PA 17-87—sSB 1003

Judiciary Committee


SUMMARY: This act makes the following unrelated changes to criminal laws and procedures:

1. adds alcohol sales or delivery to minors to those activities that may be the basis for a state action to abate a public nuisance ( 1);

2. allows certain drug or alcohol analysis test reports to be signed electronically ( 2);

3. expands the types of law enforcement officers who must be indemnified by their employers ( 3);

4. extends how long a person may enforce a court order that an offender provide financial restitution to a victim ( 4);

5. makes it 2nd degree larceny for someone to take property from a conserved person by embezzlement, false pretenses, or false promise ( 5);

6. extends to victims of the crime of sexual assault in a spousal or cohabiting relationship two protections regarding keeping their names and other identifying information confidential ( 6 & 7);

7. reconstitutes the Eyewitness Identification Task Force and expands its scope to include the use of emerging technologies in law enforcement ( 8); and

8. repeals a duplicative reporting requirement concerning Medicaid fraud recoveries ( 9).

EFFECTIVE DATE: October 1, 2017, except upon passage for the task force provisions ( 8) and July 1, 2017 for the repeal of the Medicaid fraud reporting requirement ( 9).


By law, the state can bring an action to abate a public nuisance on any real property on which, within the previous 365 days, there have been three or more (1) arrests for certain crimes; (2) arrest warrants issued for certain crimes that are not isolated incidents, indicating a pattern of criminal activity; or (3) municipal citations issued for certain violations. Examples of crimes that subject a property to a nuisance abatement action include various prostitution-, drug-, and firearm-related crimes and the unauthorized sale of alcohol.

The act adds the following to those crimes that can be the basis for a nuisance abatement action: (1) sale or delivery of alcohol to a minor by an alcohol permit holder or his or her employee or agent and (2) unauthorized sale, delivery, or giving of alcohol to a minor, including through the internet (CGS 30-86(b)(1) and (2)).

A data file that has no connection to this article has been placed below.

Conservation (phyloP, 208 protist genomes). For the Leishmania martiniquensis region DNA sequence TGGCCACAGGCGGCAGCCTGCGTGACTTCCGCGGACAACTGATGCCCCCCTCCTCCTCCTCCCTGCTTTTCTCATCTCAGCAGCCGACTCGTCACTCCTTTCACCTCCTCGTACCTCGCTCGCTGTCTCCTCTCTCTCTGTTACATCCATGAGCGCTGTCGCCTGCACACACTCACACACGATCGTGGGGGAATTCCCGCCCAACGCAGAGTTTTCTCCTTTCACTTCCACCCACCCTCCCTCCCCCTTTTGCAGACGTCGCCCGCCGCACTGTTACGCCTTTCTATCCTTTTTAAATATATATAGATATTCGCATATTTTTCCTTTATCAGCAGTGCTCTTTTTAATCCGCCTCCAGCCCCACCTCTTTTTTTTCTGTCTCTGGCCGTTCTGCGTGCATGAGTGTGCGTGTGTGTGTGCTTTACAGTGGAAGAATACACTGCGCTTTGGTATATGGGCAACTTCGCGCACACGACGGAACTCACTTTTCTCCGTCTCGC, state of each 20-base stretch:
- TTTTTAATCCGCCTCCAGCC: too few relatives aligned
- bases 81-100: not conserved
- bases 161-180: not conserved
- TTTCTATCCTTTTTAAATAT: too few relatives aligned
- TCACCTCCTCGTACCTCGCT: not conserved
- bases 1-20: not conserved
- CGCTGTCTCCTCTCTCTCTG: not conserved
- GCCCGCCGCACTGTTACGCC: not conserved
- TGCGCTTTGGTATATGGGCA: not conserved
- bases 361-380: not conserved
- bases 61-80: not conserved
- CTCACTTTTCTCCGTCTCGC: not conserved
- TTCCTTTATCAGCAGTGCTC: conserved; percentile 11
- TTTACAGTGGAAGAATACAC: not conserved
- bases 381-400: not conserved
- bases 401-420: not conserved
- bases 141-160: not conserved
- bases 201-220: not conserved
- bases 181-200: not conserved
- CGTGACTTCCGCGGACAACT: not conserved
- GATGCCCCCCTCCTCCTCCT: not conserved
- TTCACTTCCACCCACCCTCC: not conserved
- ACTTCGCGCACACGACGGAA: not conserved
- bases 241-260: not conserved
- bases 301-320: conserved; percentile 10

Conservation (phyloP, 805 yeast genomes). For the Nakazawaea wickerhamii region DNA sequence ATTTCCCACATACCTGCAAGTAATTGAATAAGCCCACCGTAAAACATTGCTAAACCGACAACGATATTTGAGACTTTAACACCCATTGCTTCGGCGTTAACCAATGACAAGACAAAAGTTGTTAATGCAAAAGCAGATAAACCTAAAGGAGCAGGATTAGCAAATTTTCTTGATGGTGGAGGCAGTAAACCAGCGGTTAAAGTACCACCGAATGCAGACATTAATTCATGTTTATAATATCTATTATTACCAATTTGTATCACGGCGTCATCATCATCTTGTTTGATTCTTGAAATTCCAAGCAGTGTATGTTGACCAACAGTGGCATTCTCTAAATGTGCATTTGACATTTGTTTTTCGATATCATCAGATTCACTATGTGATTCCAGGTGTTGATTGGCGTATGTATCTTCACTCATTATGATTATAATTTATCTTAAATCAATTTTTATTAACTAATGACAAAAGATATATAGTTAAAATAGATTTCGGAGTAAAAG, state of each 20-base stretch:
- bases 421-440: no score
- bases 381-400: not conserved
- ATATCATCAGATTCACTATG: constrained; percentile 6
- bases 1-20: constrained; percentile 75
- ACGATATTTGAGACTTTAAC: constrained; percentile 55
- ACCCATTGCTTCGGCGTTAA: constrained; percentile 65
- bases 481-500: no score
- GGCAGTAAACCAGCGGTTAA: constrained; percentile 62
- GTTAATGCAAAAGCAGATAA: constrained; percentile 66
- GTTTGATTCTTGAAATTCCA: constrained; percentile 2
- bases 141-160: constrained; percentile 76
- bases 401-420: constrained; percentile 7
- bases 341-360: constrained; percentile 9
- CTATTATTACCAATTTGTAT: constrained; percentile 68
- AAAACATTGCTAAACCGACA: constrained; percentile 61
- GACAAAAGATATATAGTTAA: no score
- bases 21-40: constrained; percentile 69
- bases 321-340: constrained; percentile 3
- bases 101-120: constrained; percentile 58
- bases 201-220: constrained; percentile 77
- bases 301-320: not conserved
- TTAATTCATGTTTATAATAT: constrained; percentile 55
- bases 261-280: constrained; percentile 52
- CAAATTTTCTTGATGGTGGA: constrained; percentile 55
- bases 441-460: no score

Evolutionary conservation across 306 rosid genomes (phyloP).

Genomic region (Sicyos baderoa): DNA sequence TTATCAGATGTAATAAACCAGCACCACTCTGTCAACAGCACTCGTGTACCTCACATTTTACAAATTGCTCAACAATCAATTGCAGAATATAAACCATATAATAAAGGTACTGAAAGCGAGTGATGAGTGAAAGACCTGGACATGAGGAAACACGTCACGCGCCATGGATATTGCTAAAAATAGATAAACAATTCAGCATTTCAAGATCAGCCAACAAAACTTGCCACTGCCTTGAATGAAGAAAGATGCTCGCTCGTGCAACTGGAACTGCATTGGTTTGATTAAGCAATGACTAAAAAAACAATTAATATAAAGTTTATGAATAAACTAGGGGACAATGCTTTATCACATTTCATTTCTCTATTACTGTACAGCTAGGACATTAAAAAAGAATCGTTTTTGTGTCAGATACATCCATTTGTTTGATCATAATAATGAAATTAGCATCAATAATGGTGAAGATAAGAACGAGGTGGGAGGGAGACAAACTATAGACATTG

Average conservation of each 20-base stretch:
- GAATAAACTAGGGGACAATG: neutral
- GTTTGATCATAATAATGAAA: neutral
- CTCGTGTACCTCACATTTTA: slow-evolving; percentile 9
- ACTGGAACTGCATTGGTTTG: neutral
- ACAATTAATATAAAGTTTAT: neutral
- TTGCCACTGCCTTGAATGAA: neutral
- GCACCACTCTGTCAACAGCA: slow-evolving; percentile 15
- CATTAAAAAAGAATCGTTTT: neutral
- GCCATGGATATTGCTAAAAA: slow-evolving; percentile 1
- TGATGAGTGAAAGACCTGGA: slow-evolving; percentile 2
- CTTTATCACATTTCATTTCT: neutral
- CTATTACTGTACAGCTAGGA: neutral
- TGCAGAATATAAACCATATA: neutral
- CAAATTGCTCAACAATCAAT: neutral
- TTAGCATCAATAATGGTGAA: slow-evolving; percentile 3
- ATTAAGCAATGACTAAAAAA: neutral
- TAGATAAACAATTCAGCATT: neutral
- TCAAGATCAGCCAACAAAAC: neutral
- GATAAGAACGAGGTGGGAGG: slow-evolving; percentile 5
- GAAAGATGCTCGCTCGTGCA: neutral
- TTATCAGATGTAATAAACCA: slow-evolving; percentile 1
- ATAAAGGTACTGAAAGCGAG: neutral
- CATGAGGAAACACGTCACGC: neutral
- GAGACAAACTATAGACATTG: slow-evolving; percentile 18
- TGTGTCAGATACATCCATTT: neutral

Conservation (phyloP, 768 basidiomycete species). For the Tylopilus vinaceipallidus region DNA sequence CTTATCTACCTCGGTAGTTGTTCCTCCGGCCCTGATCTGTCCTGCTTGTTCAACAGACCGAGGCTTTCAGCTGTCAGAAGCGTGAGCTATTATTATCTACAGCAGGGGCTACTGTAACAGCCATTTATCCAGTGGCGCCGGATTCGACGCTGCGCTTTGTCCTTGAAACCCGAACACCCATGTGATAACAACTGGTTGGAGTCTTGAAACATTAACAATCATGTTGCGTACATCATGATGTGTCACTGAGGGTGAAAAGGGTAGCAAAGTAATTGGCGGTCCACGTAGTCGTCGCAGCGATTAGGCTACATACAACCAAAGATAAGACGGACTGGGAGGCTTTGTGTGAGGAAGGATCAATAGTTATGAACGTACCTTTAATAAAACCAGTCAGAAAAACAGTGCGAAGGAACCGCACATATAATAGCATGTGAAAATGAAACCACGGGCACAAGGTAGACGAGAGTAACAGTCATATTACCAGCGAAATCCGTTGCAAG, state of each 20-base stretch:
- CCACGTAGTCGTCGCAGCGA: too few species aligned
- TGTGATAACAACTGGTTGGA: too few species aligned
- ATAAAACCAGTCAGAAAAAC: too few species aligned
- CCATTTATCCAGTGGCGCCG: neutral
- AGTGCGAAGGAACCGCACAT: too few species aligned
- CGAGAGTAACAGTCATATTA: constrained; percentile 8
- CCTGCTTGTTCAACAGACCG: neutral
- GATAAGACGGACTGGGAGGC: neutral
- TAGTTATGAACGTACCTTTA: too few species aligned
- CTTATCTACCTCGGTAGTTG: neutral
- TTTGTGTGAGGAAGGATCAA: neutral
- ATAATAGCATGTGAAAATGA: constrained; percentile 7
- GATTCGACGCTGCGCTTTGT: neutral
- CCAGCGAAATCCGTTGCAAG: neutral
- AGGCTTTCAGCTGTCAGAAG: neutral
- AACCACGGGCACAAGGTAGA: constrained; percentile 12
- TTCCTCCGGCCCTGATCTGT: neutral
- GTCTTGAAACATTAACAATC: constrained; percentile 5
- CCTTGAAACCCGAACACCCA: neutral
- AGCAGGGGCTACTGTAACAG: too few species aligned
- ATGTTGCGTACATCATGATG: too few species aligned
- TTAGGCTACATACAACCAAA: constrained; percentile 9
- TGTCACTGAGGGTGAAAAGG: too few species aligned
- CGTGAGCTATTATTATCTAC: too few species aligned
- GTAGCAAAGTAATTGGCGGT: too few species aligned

The law authorizes various types of relief to abate a public nuisance, such as allowing a court to (1) appoint a receiver to manage the property while a nuisance action is pending, (2) order the closing of the property or some part of it, and (3) impose civil fines or imprisonment for certain intentional violations of nuisance abatement orders (CGS 19a-343 et seq.).


Existing law requires the Department of Emergency Services and Public Protection's (DESPP) Division of Scientific Services analytical personnel or U.S. Bureau of Narcotics qualified toxicologists, pathologists, and chemists to sign and date original reports, for use in criminal cases, of tests on controlled drugs or bodily fluids believed to contain alcohol. The act specifies that the reports may be signed electronically or in writing.


The act expands the types of law enforcement officers entitled to indemnification from their employers if they are prosecuted for a crime allegedly committed in the course of their duty and who are found not guilty or have the charges dismissed.

Prior law provided that the State Police, local police, Capitol Police, and certain other appointed special policemen for the Capitol complex were entitled to this indemnification. The act expands the law to also include the following:

1. Division of Criminal Justice inspectors;

2. Mashantucket Pequot and Mohegan tribes' police officers; and

3. officers of any other state, municipal, or other government entity with a primary function that includes enforcing criminal or traffic laws; preserving public order; protecting life and property; or preventing, detecting, or investigating crime (such as Department of Motor Vehicles inspectors).


The act extends by 10 years the period in which someone can enforce and collect a court order that an offender pay financial restitution to a victim. Under the act, such order is enforceable for 20 years from the date of the order's entry or offender's release from prison, whichever is longer. Under prior law, such orders were enforceable for 10 years from either of these dates, whichever was longer.


By law, there are six degrees of larceny. The penalties vary from a class C misdemeanor to a class B felony, generally based on the value of the property taken illegally.

Under existing law, one way to commit 2nd degree larceny is to take property (regardless of its value) by embezzlement, false pretenses, or false promise from someone who is age 60 or over or someone who is blind or has a physical disability. The act extends this to taking property in the same manner from a conserved person, defined as someone for whom a probate court has appointed a conservator because the person is incapable of managing his or her own affairs or caring for himself or herself.